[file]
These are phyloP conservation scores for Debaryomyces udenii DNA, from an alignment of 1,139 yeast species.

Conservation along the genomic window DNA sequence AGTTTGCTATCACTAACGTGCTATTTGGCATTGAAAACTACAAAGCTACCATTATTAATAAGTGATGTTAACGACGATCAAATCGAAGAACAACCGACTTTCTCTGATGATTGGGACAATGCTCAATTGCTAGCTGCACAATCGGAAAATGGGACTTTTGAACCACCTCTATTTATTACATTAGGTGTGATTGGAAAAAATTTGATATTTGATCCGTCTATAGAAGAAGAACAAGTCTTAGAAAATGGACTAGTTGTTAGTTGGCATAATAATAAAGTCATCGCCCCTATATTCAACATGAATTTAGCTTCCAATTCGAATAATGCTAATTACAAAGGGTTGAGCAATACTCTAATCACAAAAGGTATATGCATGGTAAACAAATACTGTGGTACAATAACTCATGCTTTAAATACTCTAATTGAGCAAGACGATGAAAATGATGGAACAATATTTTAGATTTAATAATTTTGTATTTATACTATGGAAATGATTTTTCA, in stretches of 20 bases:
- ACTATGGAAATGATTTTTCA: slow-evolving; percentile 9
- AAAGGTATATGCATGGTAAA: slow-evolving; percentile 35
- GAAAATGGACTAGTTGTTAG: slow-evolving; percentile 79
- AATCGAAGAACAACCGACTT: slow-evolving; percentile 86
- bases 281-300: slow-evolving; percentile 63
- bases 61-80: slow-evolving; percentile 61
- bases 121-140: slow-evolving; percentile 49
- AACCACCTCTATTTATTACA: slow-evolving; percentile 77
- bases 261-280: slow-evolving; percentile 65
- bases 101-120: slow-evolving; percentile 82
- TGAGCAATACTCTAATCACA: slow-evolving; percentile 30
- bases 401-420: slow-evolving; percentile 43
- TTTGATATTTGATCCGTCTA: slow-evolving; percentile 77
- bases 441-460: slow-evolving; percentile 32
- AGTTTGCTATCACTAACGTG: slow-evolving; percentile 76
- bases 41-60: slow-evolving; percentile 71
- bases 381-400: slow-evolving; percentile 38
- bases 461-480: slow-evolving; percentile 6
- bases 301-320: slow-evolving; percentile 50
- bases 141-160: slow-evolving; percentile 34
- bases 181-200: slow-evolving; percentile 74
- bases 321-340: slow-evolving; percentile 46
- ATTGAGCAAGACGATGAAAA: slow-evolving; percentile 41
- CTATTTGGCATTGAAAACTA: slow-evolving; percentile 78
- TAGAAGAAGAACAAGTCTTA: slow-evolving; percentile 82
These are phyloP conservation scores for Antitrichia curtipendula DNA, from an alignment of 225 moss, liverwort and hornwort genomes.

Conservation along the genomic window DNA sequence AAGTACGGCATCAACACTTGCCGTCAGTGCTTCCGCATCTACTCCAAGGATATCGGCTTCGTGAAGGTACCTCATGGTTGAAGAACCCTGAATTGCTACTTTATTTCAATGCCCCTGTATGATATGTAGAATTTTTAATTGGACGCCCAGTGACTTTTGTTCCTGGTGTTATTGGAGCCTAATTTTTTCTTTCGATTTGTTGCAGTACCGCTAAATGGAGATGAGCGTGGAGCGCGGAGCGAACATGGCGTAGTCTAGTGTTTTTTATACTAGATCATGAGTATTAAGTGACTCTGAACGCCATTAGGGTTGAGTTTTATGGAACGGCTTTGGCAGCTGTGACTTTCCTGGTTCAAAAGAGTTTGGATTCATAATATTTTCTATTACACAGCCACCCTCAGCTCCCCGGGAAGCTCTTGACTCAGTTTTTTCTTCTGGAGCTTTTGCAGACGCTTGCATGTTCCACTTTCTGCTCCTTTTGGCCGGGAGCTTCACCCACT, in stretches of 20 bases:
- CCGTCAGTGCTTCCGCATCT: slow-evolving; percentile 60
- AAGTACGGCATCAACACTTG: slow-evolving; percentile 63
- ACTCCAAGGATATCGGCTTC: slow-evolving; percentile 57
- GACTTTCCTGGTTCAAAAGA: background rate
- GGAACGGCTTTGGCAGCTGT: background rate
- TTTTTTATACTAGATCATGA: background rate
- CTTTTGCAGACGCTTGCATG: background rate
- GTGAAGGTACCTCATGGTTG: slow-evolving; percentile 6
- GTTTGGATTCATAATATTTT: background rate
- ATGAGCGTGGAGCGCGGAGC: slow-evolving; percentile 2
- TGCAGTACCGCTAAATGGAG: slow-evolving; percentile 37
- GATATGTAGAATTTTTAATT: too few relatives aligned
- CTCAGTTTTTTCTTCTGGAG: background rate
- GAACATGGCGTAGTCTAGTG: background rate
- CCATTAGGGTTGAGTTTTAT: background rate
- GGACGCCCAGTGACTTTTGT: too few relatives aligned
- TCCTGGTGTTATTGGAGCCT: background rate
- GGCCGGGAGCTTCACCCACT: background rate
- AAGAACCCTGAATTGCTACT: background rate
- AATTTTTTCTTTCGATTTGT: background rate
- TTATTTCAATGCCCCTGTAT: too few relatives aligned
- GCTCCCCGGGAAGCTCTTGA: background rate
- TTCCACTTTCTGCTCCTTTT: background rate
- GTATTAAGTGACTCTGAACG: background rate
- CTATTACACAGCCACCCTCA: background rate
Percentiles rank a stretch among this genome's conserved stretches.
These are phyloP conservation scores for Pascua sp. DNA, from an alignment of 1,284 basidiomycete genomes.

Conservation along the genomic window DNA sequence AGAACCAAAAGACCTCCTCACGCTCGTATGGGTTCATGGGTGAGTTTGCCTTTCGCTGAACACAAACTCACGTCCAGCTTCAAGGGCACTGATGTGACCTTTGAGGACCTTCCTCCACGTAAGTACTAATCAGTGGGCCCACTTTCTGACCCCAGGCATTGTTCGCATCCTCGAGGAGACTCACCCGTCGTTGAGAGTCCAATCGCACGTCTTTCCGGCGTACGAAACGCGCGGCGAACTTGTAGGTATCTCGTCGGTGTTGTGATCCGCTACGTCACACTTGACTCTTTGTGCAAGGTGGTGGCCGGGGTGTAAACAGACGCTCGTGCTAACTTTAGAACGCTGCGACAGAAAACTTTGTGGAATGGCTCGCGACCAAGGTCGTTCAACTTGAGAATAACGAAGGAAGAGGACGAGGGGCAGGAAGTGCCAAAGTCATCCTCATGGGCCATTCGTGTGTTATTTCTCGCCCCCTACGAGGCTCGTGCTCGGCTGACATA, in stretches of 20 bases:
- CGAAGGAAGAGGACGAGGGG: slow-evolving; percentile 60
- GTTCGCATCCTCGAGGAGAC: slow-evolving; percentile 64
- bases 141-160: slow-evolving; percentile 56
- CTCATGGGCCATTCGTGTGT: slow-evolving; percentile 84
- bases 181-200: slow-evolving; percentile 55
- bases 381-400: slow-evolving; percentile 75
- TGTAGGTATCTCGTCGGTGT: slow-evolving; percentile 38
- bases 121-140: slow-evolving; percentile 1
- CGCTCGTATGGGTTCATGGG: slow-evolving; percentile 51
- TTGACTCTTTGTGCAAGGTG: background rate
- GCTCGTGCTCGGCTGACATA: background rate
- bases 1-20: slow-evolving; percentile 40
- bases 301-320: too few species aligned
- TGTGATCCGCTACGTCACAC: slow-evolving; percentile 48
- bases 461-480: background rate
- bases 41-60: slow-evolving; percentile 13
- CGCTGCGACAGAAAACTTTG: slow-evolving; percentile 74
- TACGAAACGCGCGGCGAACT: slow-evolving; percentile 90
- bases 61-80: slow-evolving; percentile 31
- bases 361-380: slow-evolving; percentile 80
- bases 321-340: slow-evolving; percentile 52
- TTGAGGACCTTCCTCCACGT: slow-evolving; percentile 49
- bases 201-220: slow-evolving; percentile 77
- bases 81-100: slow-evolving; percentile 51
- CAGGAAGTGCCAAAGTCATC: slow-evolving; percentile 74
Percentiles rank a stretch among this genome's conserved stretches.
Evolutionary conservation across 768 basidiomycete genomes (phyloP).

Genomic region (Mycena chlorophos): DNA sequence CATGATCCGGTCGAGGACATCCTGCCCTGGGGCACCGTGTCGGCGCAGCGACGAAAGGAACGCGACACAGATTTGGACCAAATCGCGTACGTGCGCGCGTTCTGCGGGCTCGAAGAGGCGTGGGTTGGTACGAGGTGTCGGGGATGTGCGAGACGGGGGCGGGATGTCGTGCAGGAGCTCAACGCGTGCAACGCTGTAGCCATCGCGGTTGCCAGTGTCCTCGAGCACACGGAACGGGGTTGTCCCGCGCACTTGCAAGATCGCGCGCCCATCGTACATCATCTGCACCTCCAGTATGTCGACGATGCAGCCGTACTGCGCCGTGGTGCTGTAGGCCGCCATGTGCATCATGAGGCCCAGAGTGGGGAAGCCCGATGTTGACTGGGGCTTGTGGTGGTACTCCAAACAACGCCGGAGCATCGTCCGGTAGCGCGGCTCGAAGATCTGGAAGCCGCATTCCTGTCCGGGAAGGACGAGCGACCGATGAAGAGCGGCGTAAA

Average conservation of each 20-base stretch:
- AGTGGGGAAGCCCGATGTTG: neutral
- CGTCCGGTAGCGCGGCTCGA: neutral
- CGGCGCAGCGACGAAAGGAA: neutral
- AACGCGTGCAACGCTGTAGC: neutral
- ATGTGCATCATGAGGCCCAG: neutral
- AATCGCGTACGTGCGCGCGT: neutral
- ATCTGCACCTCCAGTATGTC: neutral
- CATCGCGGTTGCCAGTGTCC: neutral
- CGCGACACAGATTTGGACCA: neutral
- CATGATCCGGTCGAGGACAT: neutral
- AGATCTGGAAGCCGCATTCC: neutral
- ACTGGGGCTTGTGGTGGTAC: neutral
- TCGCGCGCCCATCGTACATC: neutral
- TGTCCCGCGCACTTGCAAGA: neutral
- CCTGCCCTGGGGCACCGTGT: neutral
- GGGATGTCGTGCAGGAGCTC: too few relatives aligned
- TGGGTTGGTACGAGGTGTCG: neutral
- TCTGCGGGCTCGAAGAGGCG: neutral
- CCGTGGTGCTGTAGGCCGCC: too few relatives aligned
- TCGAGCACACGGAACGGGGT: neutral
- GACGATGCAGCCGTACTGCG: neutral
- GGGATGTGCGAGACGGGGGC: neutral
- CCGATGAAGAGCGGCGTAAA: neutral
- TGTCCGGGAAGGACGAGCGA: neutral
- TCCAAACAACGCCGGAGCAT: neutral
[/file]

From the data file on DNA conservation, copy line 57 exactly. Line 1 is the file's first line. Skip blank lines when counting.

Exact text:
Conservation along the genomic window DNA sequence AGAACCAAAAGACCTCCTCACGCTCGTATGGGTTCATGGGTGAGTTTGCCTTTCGCTGAACACAAACTCACGTCCAGCTTCAAGGGCACTGATGTGACCTTTGAGGACCTTCCTCCACGTAAGTACTAATCAGTGGGCCCACTTTCTGACCCCAGGCATTGTTCGCATCCTCGAGGAGACTCACCCGTCGTTGAGAGTCCAATCGCACGTCTTTCCGGCGTACGAAACGCGCGGCGAACTTGTAGGTATCTCGTCGGTGTTGTGATCCGCTACGTCACACTTGACTCTTTGTGCAAGGTGGTGGCCGGGGTGTAAACAGACGCTCGTGCTAACTTTAGAACGCTGCGACAGAAAACTTTGTGGAATGGCTCGCGACCAAGGTCGTTCAACTTGAGAATAACGAAGGAAGAGGACGAGGGGCAGGAAGTGCCAAAGTCATCCTCATGGGCCATTCGTGTGTTATTTCTCGCCCCCTACGAGGCTCGTGCTCGGCTGACATA, in stretches of 20 bases: